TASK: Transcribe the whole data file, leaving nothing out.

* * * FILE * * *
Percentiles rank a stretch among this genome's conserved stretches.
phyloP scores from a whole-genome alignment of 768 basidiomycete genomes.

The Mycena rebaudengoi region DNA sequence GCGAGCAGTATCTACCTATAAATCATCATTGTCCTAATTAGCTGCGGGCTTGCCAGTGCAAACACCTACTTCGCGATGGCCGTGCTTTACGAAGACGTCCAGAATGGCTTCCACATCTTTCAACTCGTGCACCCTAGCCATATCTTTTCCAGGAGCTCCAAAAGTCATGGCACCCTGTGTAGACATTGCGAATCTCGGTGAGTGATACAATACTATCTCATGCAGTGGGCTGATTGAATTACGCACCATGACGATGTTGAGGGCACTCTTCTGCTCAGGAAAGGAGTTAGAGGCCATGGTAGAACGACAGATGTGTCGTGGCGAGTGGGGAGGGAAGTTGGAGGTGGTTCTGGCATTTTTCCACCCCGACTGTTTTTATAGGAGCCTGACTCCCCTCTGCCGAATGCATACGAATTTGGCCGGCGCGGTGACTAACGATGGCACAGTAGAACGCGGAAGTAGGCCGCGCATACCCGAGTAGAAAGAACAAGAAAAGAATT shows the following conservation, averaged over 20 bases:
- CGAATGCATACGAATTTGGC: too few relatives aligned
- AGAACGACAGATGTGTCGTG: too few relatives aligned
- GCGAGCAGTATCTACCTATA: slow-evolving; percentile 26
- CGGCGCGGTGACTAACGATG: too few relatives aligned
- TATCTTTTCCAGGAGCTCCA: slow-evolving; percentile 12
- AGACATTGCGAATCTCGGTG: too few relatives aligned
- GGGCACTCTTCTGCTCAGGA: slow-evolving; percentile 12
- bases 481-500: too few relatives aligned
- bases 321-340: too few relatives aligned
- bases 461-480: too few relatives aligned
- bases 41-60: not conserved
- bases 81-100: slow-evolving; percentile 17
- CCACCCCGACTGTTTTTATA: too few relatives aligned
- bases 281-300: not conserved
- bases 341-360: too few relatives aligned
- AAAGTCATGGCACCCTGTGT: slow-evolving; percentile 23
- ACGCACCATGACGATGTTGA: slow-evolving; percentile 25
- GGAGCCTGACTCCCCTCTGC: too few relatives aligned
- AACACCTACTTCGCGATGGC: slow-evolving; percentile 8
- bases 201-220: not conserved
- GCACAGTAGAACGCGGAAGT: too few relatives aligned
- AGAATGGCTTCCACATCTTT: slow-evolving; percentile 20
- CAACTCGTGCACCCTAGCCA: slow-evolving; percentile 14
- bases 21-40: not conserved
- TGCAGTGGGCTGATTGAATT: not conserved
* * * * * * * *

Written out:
Percentiles rank a stretch among this genome's conserved stretches.
phyloP scores from a whole-genome alignment of 768 basidiomycete genomes.

The Mycena rebaudengoi region DNA sequence GCGAGCAGTATCTACCTATAAATCATCATTGTCCTAATTAGCTGCGGGCTTGCCAGTGCAAACACCTACTTCGCGATGGCCGTGCTTTACGAAGACGTCCAGAATGGCTTCCACATCTTTCAACTCGTGCACCCTAGCCATATCTTTTCCAGGAGCTCCAAAAGTCATGGCACCCTGTGTAGACATTGCGAATCTCGGTGAGTGATACAATACTATCTCATGCAGTGGGCTGATTGAATTACGCACCATGACGATGTTGAGGGCACTCTTCTGCTCAGGAAAGGAGTTAGAGGCCATGGTAGAACGACAGATGTGTCGTGGCGAGTGGGGAGGGAAGTTGGAGGTGGTTCTGGCATTTTTCCACCCCGACTGTTTTTATAGGAGCCTGACTCCCCTCTGCCGAATGCATACGAATTTGGCCGGCGCGGTGACTAACGATGGCACAGTAGAACGCGGAAGTAGGCCGCGCATACCCGAGTAGAAAGAACAAGAAAAGAATT shows the following conservation, averaged over 20 bases:
- CGAATGCATACGAATTTGGC: too few relatives aligned
- AGAACGACAGATGTGTCGTG: too few relatives aligned
- GCGAGCAGTATCTACCTATA: slow-evolving; percentile 26
- CGGCGCGGTGACTAACGATG: too few relatives aligned
- TATCTTTTCCAGGAGCTCCA: slow-evolving; percentile 12
- AGACATTGCGAATCTCGGTG: too few relatives aligned
- GGGCACTCTTCTGCTCAGGA: slow-evolving; percentile 12
- bases 481-500: too few relatives aligned
- bases 321-340: too few relatives aligned
- bases 461-480: too few relatives aligned
- bases 41-60: not conserved
- bases 81-100: slow-evolving; percentile 17
- CCACCCCGACTGTTTTTATA: too few relatives aligned
- bases 281-300: not conserved
- bases 341-360: too few relatives aligned
- AAAGTCATGGCACCCTGTGT: slow-evolving; percentile 23
- ACGCACCATGACGATGTTGA: slow-evolving; percentile 25
- GGAGCCTGACTCCCCTCTGC: too few relatives aligned
- AACACCTACTTCGCGATGGC: slow-evolving; percentile 8
- bases 201-220: not conserved
- GCACAGTAGAACGCGGAAGT: too few relatives aligned
- AGAATGGCTTCCACATCTTT: slow-evolving; percentile 20
- CAACTCGTGCACCCTAGCCA: slow-evolving; percentile 14
- bases 21-40: not conserved
- TGCAGTGGGCTGATTGAATT: not conserved